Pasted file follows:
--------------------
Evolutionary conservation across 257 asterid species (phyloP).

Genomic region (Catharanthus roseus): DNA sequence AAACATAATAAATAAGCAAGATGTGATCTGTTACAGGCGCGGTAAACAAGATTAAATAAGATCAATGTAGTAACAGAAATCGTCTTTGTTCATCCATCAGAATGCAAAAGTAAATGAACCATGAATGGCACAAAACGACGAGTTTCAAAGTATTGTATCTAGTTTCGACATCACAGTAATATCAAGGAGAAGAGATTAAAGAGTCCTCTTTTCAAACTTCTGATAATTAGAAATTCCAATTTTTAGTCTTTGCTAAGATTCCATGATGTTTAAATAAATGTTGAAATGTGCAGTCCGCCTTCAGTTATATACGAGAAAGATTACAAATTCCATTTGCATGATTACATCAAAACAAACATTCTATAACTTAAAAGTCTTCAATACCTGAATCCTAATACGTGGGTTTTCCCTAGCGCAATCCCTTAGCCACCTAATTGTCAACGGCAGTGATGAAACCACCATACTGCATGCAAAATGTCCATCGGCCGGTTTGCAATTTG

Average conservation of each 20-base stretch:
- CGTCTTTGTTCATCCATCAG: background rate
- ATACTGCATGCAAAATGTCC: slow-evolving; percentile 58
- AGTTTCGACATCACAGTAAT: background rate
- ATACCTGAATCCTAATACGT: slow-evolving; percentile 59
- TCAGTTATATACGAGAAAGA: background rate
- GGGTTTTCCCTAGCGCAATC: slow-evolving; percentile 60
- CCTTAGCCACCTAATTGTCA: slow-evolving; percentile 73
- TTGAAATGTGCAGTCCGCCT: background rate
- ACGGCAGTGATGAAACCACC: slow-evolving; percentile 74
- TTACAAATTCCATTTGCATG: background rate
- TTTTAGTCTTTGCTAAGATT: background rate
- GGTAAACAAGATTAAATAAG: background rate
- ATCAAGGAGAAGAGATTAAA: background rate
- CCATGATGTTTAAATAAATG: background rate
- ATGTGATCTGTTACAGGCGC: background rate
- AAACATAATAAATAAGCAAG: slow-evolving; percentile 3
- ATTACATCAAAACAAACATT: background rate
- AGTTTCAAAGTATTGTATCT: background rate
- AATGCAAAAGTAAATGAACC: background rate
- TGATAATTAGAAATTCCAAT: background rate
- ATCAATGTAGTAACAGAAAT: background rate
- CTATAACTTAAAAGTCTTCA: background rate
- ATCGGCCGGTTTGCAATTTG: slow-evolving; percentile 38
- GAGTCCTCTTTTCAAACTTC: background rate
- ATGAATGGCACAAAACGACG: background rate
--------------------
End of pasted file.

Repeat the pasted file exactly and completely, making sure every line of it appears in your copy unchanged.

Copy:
Evolutionary conservation across 257 asterid species (phyloP).

Genomic region (Catharanthus roseus): DNA sequence AAACATAATAAATAAGCAAGATGTGATCTGTTACAGGCGCGGTAAACAAGATTAAATAAGATCAATGTAGTAACAGAAATCGTCTTTGTTCATCCATCAGAATGCAAAAGTAAATGAACCATGAATGGCACAAAACGACGAGTTTCAAAGTATTGTATCTAGTTTCGACATCACAGTAATATCAAGGAGAAGAGATTAAAGAGTCCTCTTTTCAAACTTCTGATAATTAGAAATTCCAATTTTTAGTCTTTGCTAAGATTCCATGATGTTTAAATAAATGTTGAAATGTGCAGTCCGCCTTCAGTTATATACGAGAAAGATTACAAATTCCATTTGCATGATTACATCAAAACAAACATTCTATAACTTAAAAGTCTTCAATACCTGAATCCTAATACGTGGGTTTTCCCTAGCGCAATCCCTTAGCCACCTAATTGTCAACGGCAGTGATGAAACCACCATACTGCATGCAAAATGTCCATCGGCCGGTTTGCAATTTG

Average conservation of each 20-base stretch:
- CGTCTTTGTTCATCCATCAG: background rate
- ATACTGCATGCAAAATGTCC: slow-evolving; percentile 58
- AGTTTCGACATCACAGTAAT: background rate
- ATACCTGAATCCTAATACGT: slow-evolving; percentile 59
- TCAGTTATATACGAGAAAGA: background rate
- GGGTTTTCCCTAGCGCAATC: slow-evolving; percentile 60
- CCTTAGCCACCTAATTGTCA: slow-evolving; percentile 73
- TTGAAATGTGCAGTCCGCCT: background rate
- ACGGCAGTGATGAAACCACC: slow-evolving; percentile 74
- TTACAAATTCCATTTGCATG: background rate
- TTTTAGTCTTTGCTAAGATT: background rate
- GGTAAACAAGATTAAATAAG: background rate
- ATCAAGGAGAAGAGATTAAA: background rate
- CCATGATGTTTAAATAAATG: background rate
- ATGTGATCTGTTACAGGCGC: background rate
- AAACATAATAAATAAGCAAG: slow-evolving; percentile 3
- ATTACATCAAAACAAACATT: background rate
- AGTTTCAAAGTATTGTATCT: background rate
- AATGCAAAAGTAAATGAACC: background rate
- TGATAATTAGAAATTCCAAT: background rate
- ATCAATGTAGTAACAGAAAT: background rate
- CTATAACTTAAAAGTCTTCA: background rate
- ATCGGCCGGTTTGCAATTTG: slow-evolving; percentile 38
- GAGTCCTCTTTTCAAACTTC: background rate
- ATGAATGGCACAAAACGACG: background rate